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Cents & satire
Prince Paul explores Politics of the Business
BY FRANKLIN SOULTS

For much of his remarkable 18-year career as a hip-hop DJ, producer, and MC, Prince Paul has done his best to live up to that standard contradiction of the really nice guy with a not-so-hidden dark side. "Iíve been told Iím a complex person," Paul muses in a phone call from the New York offices of his new record label, Razor & Tie. "If you listen to my records, one, youíd think Iím crazy; in another part, youíd think I really dislike women and Iím a pervert; and I think the music industry is wack. Well, yeah, I feel all that. But at the same time thereís the good side of it. But, man, isnít the bad side more entertaining? You know what Iím sayiní? Who wants to hear 50 Cent talkiní about, ĎYeah, man, I was talkiní to the kids today and I read to íem?í"

Needless to say, Prince Paul, who headlines Lupoís Heartbreak Hotel this Wednesday, June 11, is hardly 50 Cent. Not only is he a lot funnier, heís also warmly indulgent, laughing quickly every time I point out a joke or ironic detail on his Razor & Tie debut, Politics of the Business. At one point, he excuses himself to take a private cell-phone call, and I hear him tenderly apologizing to the caller, "You okay? You need anything?" It reminds me of the time I saw him defuse a contentious hip-hop panel discussion at a music conference, dropping self-depreciating one-liners and droll observations whenever sparks started to fly.

Itís a characteristic that carries through into his work as well. Even producing De La Soulís dyspeptic De La Soul Is Dead, leading the Gravediggazís "horror-core" routines, or crafting his wonderfully perverse 1996 solo debut, Psychoanalysis (What Is It?) (Word Sound), Paul lit the darkness with the fuzzy glow of his off-the-cuff humor and unpredictable beats. On Politics of the Business, however, Paul sacrifices those beats to make the comedy shine brighter, or maybe blacker. "As far as from a production standpoint, Iíve totally disregarded my old style," he explains. "In order for me to put my point across I had to imitate everything that everybody does now. You know, Iíd listen to the Jay-Z album and say, ĎThatís the sound I want.í"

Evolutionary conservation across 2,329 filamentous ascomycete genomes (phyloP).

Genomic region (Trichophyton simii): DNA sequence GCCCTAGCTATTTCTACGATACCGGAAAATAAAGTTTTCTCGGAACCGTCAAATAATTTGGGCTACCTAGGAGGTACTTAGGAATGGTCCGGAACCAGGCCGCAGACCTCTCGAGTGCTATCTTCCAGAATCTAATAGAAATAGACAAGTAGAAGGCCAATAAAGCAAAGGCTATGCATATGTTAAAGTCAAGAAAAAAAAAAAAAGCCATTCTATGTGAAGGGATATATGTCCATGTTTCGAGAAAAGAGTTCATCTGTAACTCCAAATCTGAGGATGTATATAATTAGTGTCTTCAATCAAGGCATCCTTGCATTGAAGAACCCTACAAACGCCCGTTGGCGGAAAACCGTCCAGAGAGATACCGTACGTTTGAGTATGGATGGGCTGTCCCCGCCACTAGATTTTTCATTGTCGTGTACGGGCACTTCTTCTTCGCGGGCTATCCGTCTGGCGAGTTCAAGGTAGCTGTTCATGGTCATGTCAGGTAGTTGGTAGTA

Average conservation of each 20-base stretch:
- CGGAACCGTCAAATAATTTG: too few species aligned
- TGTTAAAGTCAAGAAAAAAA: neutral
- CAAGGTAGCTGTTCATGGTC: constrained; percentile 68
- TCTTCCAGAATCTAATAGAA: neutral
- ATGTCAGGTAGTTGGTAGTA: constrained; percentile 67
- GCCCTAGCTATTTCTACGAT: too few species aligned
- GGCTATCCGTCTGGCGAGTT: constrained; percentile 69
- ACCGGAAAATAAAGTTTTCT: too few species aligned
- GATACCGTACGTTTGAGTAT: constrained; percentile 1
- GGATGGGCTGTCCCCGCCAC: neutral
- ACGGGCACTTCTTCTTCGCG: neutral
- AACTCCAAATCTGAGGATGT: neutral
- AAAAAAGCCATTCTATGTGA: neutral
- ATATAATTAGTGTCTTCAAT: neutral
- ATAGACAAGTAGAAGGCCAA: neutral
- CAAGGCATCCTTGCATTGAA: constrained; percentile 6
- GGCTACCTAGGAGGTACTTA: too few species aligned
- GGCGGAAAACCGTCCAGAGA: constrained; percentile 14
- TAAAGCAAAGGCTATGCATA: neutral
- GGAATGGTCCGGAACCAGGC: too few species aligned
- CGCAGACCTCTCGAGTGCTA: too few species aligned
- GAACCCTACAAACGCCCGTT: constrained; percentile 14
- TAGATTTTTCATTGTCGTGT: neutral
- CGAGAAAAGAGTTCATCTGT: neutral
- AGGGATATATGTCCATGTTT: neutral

The mission of this mimicry was mockery, a satire that says out loud what everyone says in private: "Music is wack." It rings clearest on cuts like "So What," a loping, OutkastĖgoĖWest Coast number featuring Snoop Dogg associate Kokane, who coos in a fauxĖGeorge Clinton chorus: "What do you say to a man that raps about his car?/So what!" Paul still laughs when he recalls how Kokane never noticed that his usual employer might not like the sentiment. But the misperception also made him worry: if Kokane didnít get it, who would?

"My fear for this album is that people are not going to get it. Because itís like, itís layers beyond layers of messages. And itís not blatant. Itís just like certain subliminal things, you know, just weird things here and there. It requires too much thought."

That concern speaks to the hot incident that sparked the concept for Politics of the Business in the first place: the refusal of Paulís former label, Tommy Boy, to promote A Prince Among Thieves, a 1999 "hip-hopera" widely considered by critics to be a hip-hop masterpiece. "You gotta keep in mind that when I made this new record, I made it out of sheer hurt," he says. "You know what Iím sayiní? I went to Tommy Boy, and they were like, ĎYo, we canít even make you a T-shirt because your record has no commercial potential. We canít sell it. Itís too conceptual. Itís too this, itís too that. Itís too smart.í You know?... Iím glad I donít carry a gun, because if I felt a lot of the things I felt at the heat of the moment.... Itís like, ĎMan, you made me mad!íí So I think out of being hurt, my rebelliousness was like, ĎAll right, you want a record with what everybody else is doing? Iím gonna make that.í"

Actually, the lingering heat of the moment is one reason Politics mostly falls short as satire: it just doesnít have the cold command demonstrated by the new school of jiggy jokesters from N*E*R*D to the Majesticons. And yet, in a way, that shortcoming is also the discís greatest strength. The beats might be stripped naked and greased up for heavy rotation, but Paulís warmth still comes through in the comedy skits, in the relationship complaints, and in the unbridled anger of cuts like "Not Trying to Hear That." Itís even got a couple soulful moments, when Paul and his MC guests face lifeís darkness head-on. Compared to this kind of real-life complexity, 50 Cent might as well be reading childrenís stories after all.

Prince Paul headlines Lupoís Heartbreak Hotel, in Providence, this Wednesday, June 11. Call (401) 272-5876.

Issue Date: June 6 - 12, 2003
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